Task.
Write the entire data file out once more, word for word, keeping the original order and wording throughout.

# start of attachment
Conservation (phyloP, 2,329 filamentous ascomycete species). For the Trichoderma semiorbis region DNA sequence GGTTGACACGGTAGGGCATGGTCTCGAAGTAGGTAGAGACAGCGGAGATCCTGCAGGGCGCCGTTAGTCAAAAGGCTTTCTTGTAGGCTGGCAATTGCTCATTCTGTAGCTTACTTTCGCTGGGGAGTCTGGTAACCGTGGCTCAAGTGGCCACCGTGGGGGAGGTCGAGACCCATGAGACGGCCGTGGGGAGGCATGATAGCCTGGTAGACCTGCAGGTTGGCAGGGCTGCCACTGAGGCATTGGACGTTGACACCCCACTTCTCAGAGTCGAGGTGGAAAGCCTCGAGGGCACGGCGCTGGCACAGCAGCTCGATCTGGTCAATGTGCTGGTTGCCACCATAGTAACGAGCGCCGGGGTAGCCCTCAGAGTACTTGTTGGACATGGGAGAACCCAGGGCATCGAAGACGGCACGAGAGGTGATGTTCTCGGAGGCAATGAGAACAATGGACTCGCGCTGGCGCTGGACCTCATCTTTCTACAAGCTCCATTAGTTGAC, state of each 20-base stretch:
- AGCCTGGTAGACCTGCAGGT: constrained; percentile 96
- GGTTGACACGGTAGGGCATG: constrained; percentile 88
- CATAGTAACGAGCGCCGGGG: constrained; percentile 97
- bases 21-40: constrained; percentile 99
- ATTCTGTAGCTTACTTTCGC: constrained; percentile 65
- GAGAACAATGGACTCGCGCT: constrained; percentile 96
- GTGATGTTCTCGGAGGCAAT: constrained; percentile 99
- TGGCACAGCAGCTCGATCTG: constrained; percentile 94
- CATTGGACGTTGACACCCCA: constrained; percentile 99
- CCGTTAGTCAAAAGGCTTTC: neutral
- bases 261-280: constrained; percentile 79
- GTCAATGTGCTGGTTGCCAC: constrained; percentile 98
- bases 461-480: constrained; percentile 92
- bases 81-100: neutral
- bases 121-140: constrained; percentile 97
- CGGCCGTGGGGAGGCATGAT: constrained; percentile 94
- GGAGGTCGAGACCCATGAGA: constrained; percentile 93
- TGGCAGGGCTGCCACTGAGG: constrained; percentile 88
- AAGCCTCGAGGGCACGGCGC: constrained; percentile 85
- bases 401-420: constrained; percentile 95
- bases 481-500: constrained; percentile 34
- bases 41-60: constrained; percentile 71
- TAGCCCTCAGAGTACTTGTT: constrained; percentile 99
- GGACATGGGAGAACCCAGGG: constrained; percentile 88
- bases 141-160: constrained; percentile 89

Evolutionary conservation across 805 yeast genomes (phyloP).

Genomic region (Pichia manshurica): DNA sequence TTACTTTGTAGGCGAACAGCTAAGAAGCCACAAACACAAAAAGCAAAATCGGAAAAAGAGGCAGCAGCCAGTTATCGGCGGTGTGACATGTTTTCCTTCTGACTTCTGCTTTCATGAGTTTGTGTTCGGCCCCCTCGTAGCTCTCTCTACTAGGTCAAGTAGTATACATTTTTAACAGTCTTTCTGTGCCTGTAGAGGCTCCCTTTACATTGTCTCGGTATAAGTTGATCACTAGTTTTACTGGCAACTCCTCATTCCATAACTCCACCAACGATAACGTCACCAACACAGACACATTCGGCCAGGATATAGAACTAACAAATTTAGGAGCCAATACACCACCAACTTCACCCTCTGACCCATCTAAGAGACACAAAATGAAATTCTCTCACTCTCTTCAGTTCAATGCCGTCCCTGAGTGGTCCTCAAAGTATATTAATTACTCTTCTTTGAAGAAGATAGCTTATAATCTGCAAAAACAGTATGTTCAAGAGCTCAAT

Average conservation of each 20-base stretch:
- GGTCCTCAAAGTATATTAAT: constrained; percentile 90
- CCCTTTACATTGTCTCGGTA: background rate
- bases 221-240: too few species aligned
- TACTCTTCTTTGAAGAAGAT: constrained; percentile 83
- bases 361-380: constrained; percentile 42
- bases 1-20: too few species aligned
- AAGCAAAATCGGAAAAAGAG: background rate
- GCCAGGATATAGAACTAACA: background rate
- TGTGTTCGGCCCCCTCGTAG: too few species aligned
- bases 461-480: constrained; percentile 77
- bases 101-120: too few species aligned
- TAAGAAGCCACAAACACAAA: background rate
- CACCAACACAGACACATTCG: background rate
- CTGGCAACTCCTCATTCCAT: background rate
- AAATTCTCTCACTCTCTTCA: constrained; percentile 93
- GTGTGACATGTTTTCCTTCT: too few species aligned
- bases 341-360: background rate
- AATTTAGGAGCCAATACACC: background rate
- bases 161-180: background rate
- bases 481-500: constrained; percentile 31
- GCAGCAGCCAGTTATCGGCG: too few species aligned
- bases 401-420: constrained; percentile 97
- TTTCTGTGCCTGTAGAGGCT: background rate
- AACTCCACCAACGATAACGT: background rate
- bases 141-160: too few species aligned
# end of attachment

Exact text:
Conservation (phyloP, 2,329 filamentous ascomycete species). For the Trichoderma semiorbis region DNA sequence GGTTGACACGGTAGGGCATGGTCTCGAAGTAGGTAGAGACAGCGGAGATCCTGCAGGGCGCCGTTAGTCAAAAGGCTTTCTTGTAGGCTGGCAATTGCTCATTCTGTAGCTTACTTTCGCTGGGGAGTCTGGTAACCGTGGCTCAAGTGGCCACCGTGGGGGAGGTCGAGACCCATGAGACGGCCGTGGGGAGGCATGATAGCCTGGTAGACCTGCAGGTTGGCAGGGCTGCCACTGAGGCATTGGACGTTGACACCCCACTTCTCAGAGTCGAGGTGGAAAGCCTCGAGGGCACGGCGCTGGCACAGCAGCTCGATCTGGTCAATGTGCTGGTTGCCACCATAGTAACGAGCGCCGGGGTAGCCCTCAGAGTACTTGTTGGACATGGGAGAACCCAGGGCATCGAAGACGGCACGAGAGGTGATGTTCTCGGAGGCAATGAGAACAATGGACTCGCGCTGGCGCTGGACCTCATCTTTCTACAAGCTCCATTAGTTGAC, state of each 20-base stretch:
- AGCCTGGTAGACCTGCAGGT: constrained; percentile 96
- GGTTGACACGGTAGGGCATG: constrained; percentile 88
- CATAGTAACGAGCGCCGGGG: constrained; percentile 97
- bases 21-40: constrained; percentile 99
- ATTCTGTAGCTTACTTTCGC: constrained; percentile 65
- GAGAACAATGGACTCGCGCT: constrained; percentile 96
- GTGATGTTCTCGGAGGCAAT: constrained; percentile 99
- TGGCACAGCAGCTCGATCTG: constrained; percentile 94
- CATTGGACGTTGACACCCCA: constrained; percentile 99
- CCGTTAGTCAAAAGGCTTTC: neutral
- bases 261-280: constrained; percentile 79
- GTCAATGTGCTGGTTGCCAC: constrained; percentile 98
- bases 461-480: constrained; percentile 92
- bases 81-100: neutral
- bases 121-140: constrained; percentile 97
- CGGCCGTGGGGAGGCATGAT: constrained; percentile 94
- GGAGGTCGAGACCCATGAGA: constrained; percentile 93
- TGGCAGGGCTGCCACTGAGG: constrained; percentile 88
- AAGCCTCGAGGGCACGGCGC: constrained; percentile 85
- bases 401-420: constrained; percentile 95
- bases 481-500: constrained; percentile 34
- bases 41-60: constrained; percentile 71
- TAGCCCTCAGAGTACTTGTT: constrained; percentile 99
- GGACATGGGAGAACCCAGGG: constrained; percentile 88
- bases 141-160: constrained; percentile 89

Evolutionary conservation across 805 yeast genomes (phyloP).

Genomic region (Pichia manshurica): DNA sequence TTACTTTGTAGGCGAACAGCTAAGAAGCCACAAACACAAAAAGCAAAATCGGAAAAAGAGGCAGCAGCCAGTTATCGGCGGTGTGACATGTTTTCCTTCTGACTTCTGCTTTCATGAGTTTGTGTTCGGCCCCCTCGTAGCTCTCTCTACTAGGTCAAGTAGTATACATTTTTAACAGTCTTTCTGTGCCTGTAGAGGCTCCCTTTACATTGTCTCGGTATAAGTTGATCACTAGTTTTACTGGCAACTCCTCATTCCATAACTCCACCAACGATAACGTCACCAACACAGACACATTCGGCCAGGATATAGAACTAACAAATTTAGGAGCCAATACACCACCAACTTCACCCTCTGACCCATCTAAGAGACACAAAATGAAATTCTCTCACTCTCTTCAGTTCAATGCCGTCCCTGAGTGGTCCTCAAAGTATATTAATTACTCTTCTTTGAAGAAGATAGCTTATAATCTGCAAAAACAGTATGTTCAAGAGCTCAAT

Average conservation of each 20-base stretch:
- GGTCCTCAAAGTATATTAAT: constrained; percentile 90
- CCCTTTACATTGTCTCGGTA: background rate
- bases 221-240: too few species aligned
- TACTCTTCTTTGAAGAAGAT: constrained; percentile 83
- bases 361-380: constrained; percentile 42
- bases 1-20: too few species aligned
- AAGCAAAATCGGAAAAAGAG: background rate
- GCCAGGATATAGAACTAACA: background rate
- TGTGTTCGGCCCCCTCGTAG: too few species aligned
- bases 461-480: constrained; percentile 77
- bases 101-120: too few species aligned
- TAAGAAGCCACAAACACAAA: background rate
- CACCAACACAGACACATTCG: background rate
- CTGGCAACTCCTCATTCCAT: background rate
- AAATTCTCTCACTCTCTTCA: constrained; percentile 93
- GTGTGACATGTTTTCCTTCT: too few species aligned
- bases 341-360: background rate
- AATTTAGGAGCCAATACACC: background rate
- bases 161-180: background rate
- bases 481-500: constrained; percentile 31
- GCAGCAGCCAGTTATCGGCG: too few species aligned
- bases 401-420: constrained; percentile 97
- TTTCTGTGCCTGTAGAGGCT: background rate
- AACTCCACCAACGATAACGT: background rate
- bases 141-160: too few species aligned